Safian recognized that sometimes companies need rules and hierarchy but “Where hierarchy clearly fails the modern organization is in fostering and encouraging the creative ideas needed to stay agile in today’s networked world. The challenge for the Generation Flux leader, then, is to encourage creativity and agility while retaining the advantages of hierarchy.” He pointed to the example of retired US Army General Stanley McChrystal who “experienced a reinvention challenge of his own when the threat of Al Qaeda emerged and the U.S. military had to rethink its assumptions.” He quoted McChrystal for the following, “We thought we knew the rules, that we knew what it took to be successful. But the sport we had been playing wasn’t good enough for the sport we were required to be effective at.” Further McChrystal stated that “Against Al Qaeda, we had to change our structure, to become a network. We were required to react quickly. Instead of decisions being made by people who were more senior–the assumption that senior meant wiser–we found that the wisest decisions were usually made by those closest to the problem.”

Safian wrote that “the smartest leaders recognize that a new kind of openness to ideas is required. This is where hierarchy fails us completely. How can a leader make sure that all the options and ideas from the trenches make their way to the top? If you rely on a traditional suggestion-box approach–“Please send me your ideas”–you’re doomed to limit your inputs, even in a digital, social age.” He believes that this is inherent in the system because “Self-censorship is endemic wherever there is a whiff of hierarchy. People assume that their opinions aren’t really valued. At the same time, leaders also need to be open to letting others make decisions for them. In a fast-changing world, the boots on the ground–be they soldiers or salespeople, engineers or intelligence officers–often need to react without going up the chain of command for approval. What’s more, they need to be empowered to act, to solve problems they encounter unexpectedly. This kind of openness requires not just free-flowing information but a new kind of collaborative trust.”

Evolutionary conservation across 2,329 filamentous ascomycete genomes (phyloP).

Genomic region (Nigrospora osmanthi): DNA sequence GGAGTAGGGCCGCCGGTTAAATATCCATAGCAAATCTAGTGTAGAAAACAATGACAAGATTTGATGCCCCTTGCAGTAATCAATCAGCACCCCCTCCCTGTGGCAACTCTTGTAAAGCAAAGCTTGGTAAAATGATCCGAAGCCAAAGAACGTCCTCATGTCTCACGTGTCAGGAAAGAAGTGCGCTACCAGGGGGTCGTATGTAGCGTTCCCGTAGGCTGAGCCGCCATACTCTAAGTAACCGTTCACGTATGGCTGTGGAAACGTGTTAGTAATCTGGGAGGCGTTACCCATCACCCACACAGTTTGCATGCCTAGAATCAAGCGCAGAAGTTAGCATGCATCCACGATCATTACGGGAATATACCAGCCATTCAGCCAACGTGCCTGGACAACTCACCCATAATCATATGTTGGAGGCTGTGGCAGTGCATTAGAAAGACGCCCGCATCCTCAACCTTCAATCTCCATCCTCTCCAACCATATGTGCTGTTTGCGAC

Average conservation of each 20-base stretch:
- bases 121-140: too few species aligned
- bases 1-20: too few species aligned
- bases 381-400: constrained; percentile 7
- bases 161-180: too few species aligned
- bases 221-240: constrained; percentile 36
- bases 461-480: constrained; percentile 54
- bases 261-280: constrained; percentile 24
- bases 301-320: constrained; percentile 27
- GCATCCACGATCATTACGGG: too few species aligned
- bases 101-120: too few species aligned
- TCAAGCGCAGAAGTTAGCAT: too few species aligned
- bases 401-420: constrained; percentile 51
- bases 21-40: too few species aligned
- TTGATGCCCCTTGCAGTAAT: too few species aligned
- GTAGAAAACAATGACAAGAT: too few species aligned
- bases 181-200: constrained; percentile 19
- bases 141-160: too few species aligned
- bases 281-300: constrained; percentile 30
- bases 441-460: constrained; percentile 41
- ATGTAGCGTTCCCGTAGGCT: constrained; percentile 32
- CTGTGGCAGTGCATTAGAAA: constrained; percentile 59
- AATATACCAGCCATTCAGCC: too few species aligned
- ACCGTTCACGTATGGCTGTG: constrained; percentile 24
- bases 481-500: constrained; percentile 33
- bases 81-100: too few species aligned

Safian cited the example of Mark Parker, Chief Executive Officer (CEO) at Nike, who regularly walks the halls of the company seeking ideas from employees, by asking about projects they are working on at their desks. Parker found “a young designer showed the CEO a side project he was working on, exploring shoes that would match a barefoot running experience; Free is now a billion-dollar Nike franchise.”

Interesting, Safian compared Generation Flux to the difference between Newtonian physics with the change wrought by Einstein and the quantum physics revolution. In Newtonian physics, there is no greater goal than stability. He wrote that “That scientific conclusion helped us to embrace hierarchy and one-size-fits-all models.” Yet in the world of quantum physics “We now know that cause and effect is not a given in the natural world. Creation comes not from stasis but from unpredictable movement. Chaos is everywhere.” This is state of the business world today.